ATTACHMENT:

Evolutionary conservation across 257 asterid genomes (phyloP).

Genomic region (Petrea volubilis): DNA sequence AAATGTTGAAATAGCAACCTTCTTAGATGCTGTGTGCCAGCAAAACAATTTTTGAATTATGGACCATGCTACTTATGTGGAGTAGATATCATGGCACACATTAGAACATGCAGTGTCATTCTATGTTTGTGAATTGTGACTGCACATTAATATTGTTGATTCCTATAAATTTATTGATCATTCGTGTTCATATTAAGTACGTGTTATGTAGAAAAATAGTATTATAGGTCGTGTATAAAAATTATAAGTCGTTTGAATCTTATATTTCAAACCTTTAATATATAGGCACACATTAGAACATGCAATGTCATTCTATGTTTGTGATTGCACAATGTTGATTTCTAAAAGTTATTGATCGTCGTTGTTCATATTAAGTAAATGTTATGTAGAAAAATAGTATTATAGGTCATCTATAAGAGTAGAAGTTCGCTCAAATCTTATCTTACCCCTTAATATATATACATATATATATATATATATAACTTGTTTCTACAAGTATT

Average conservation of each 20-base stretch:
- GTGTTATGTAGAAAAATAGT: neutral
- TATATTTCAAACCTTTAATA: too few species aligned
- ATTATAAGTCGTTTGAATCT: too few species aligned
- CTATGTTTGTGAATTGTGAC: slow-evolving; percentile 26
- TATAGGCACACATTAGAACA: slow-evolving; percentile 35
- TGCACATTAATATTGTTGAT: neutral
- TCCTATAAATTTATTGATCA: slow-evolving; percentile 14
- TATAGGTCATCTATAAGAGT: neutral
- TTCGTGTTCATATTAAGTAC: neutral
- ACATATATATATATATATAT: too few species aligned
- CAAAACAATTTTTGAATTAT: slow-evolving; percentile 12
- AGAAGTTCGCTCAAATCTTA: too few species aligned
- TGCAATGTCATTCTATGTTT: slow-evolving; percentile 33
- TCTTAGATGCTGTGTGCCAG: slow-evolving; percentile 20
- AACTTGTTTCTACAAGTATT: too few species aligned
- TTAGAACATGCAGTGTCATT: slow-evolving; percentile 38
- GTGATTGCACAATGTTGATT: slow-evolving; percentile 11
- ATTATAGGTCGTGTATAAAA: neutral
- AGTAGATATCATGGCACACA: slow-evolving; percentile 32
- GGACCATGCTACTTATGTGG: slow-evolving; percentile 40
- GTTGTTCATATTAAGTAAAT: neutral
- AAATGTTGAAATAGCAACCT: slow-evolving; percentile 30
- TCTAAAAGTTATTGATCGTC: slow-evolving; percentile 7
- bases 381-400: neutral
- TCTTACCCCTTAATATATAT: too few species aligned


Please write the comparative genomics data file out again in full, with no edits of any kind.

Evolutionary conservation across 257 asterid genomes (phyloP).

Genomic region (Petrea volubilis): DNA sequence AAATGTTGAAATAGCAACCTTCTTAGATGCTGTGTGCCAGCAAAACAATTTTTGAATTATGGACCATGCTACTTATGTGGAGTAGATATCATGGCACACATTAGAACATGCAGTGTCATTCTATGTTTGTGAATTGTGACTGCACATTAATATTGTTGATTCCTATAAATTTATTGATCATTCGTGTTCATATTAAGTACGTGTTATGTAGAAAAATAGTATTATAGGTCGTGTATAAAAATTATAAGTCGTTTGAATCTTATATTTCAAACCTTTAATATATAGGCACACATTAGAACATGCAATGTCATTCTATGTTTGTGATTGCACAATGTTGATTTCTAAAAGTTATTGATCGTCGTTGTTCATATTAAGTAAATGTTATGTAGAAAAATAGTATTATAGGTCATCTATAAGAGTAGAAGTTCGCTCAAATCTTATCTTACCCCTTAATATATATACATATATATATATATATATAACTTGTTTCTACAAGTATT

Average conservation of each 20-base stretch:
- GTGTTATGTAGAAAAATAGT: neutral
- TATATTTCAAACCTTTAATA: too few species aligned
- ATTATAAGTCGTTTGAATCT: too few species aligned
- CTATGTTTGTGAATTGTGAC: slow-evolving; percentile 26
- TATAGGCACACATTAGAACA: slow-evolving; percentile 35
- TGCACATTAATATTGTTGAT: neutral
- TCCTATAAATTTATTGATCA: slow-evolving; percentile 14
- TATAGGTCATCTATAAGAGT: neutral
- TTCGTGTTCATATTAAGTAC: neutral
- ACATATATATATATATATAT: too few species aligned
- CAAAACAATTTTTGAATTAT: slow-evolving; percentile 12
- AGAAGTTCGCTCAAATCTTA: too few species aligned
- TGCAATGTCATTCTATGTTT: slow-evolving; percentile 33
- TCTTAGATGCTGTGTGCCAG: slow-evolving; percentile 20
- AACTTGTTTCTACAAGTATT: too few species aligned
- TTAGAACATGCAGTGTCATT: slow-evolving; percentile 38
- GTGATTGCACAATGTTGATT: slow-evolving; percentile 11
- ATTATAGGTCGTGTATAAAA: neutral
- AGTAGATATCATGGCACACA: slow-evolving; percentile 32
- GGACCATGCTACTTATGTGG: slow-evolving; percentile 40
- GTTGTTCATATTAAGTAAAT: neutral
- AAATGTTGAAATAGCAACCT: slow-evolving; percentile 30
- TCTAAAAGTTATTGATCGTC: slow-evolving; percentile 7
- bases 381-400: neutral
- TCTTACCCCTTAATATATAT: too few species aligned